What is Erdogan's achievement

Görlach Global: Erdogan's inglorious coup against women

When it comes to misogyny, Erdogan is now in front of the Catholic rulers of Hungary and Poland, who have not saved in the recent past with attacks against women. In January the right-wing national anti-European party "Law and Justice", which ruled Poland, banned abortion even if the fetus was born seriously ill. Hungary had already signed an anti-abortion declaration last year.

The new misogyny comes in a package: apart from them, homosexuals, bisexuals and transsexuals are expressly excluded from special protection. In Poland there are a number of counties and cities that have declared themselves "LGBT-free zones". People with an orientation other than heterosexual are not welcome in these places. It is a sad return of history that in Poland, which was attacked by "Jew-free" Nazi Germany, people are now being disgustingly stigmatized and declared outlawed. Erdogan doesn't want to look like a wimp: he reiterated the statement of the country's highest religious official, who said in a sermon at the end of April last year that homosexuality was the reason for the outbreak of the corona pandemic.

A common populist agenda

With his misogynistic politics Erdogan wants to protect himself politically in the conservative and Islamist camp.

You have to call it all what it really is: terribly stupid. But that's not all. Because the autocrats in Ankara, Budapest and Poland - Turkey, Hungary and Poland are nominally democracies, the latter two members of the European Union - are pursuing a common agenda that the free world cannot be indifferent to. It is easily explained in a nutshell, and Erdogan's political biography exemplifies it very well: he also won the local elections in 2004 by styling himself as a "brown Turk". He wanted to break the hegemony of the "white Turks", meaning the Kemalist, secular elite in the military and in politics. A strong man, alone against the establishment, for the people, against the elite at home and abroad - since then the world has seen several reruns of this populist thriller.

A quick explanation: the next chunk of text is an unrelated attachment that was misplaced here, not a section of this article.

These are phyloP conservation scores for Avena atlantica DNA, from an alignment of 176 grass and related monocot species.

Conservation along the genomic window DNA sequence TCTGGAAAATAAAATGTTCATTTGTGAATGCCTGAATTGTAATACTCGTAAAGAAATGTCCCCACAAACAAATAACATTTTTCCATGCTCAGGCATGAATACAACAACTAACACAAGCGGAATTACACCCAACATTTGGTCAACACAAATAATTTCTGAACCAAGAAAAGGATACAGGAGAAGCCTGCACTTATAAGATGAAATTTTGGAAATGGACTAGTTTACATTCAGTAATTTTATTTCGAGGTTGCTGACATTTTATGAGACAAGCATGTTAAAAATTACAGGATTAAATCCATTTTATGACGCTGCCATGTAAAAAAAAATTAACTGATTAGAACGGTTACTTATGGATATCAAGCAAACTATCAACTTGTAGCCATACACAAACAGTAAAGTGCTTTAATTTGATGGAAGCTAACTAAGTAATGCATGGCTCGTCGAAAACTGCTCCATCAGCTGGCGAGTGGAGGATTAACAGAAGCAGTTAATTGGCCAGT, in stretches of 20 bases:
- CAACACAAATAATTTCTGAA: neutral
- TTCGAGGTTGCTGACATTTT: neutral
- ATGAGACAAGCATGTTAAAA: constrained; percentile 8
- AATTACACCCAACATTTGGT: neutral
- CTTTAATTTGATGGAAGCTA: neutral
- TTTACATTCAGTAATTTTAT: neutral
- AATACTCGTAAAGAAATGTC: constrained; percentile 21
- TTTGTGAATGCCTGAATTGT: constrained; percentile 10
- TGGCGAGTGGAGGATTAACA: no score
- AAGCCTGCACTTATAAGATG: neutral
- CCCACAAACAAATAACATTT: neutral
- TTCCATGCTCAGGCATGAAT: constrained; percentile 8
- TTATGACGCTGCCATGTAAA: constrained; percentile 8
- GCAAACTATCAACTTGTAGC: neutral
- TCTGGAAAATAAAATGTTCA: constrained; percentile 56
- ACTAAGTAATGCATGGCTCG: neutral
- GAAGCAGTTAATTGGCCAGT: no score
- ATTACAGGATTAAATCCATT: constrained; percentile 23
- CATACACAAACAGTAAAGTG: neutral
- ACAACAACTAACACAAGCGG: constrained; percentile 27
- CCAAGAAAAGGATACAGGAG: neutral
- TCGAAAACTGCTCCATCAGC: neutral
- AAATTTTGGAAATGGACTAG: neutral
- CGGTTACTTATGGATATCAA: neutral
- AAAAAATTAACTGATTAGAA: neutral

People like Erdogan or Viktor Orban, however, only reject "the elites" at home and abroad who keep an eye on them, disclose and punish wrongdoing: the judiciary in Turkey, Poland and Hungary is manned by lackeys, the press off and the universities muted. Rights for everyone, where would you get there? Here, too, Turkey, Poland and Hungary are terrifyingly similar.

The Western community of values ​​as an enemy

In the countries nepotism and kleptomania take the place of comprehensible, open processes, of performance and ability. Of course, you don't want there to be - legally or otherwise - opportunities to be forced to change your behavior from outside. That is the reason why Poland and Hungary oppose the rule of law mechanism of the EU.

Turkey will never belong to the European Union like this, and Erdogan has not wanted that for a long time. But not only the EU is a community of values, but also NATO, of which Turkey is a member. The fact that the White House severely criticized Turkey's withdrawal from the Istanbul Convention shows that developments in the country are shocked everywhere in the free world.

Populists like Erdogan can only exist politically by presenting their voters with enemies who make them a scapegoat. This is their resentment-laden substitute for real politics. Poland has now announced a "Warsaw Convention" that will ban abortion and marriage for same-sex people. So it won't be long before more gruesome news comes from Hungary and Turkey: The wheel of resentment and denigration has to keep turning.

Alexander Görlach is Senior Fellow of the Carnegie Council for Ethics in International Affairs and Senior Research Associate at the University of Cambridge at the Institute for Religion and International Studies. The PhD linguist and theologian was also a Fellow and Visiting Scholar at Harvard University from 2014-2017, and a visiting scholar at the National Taiwan University and the City University of Hong Kong from 2017-2018.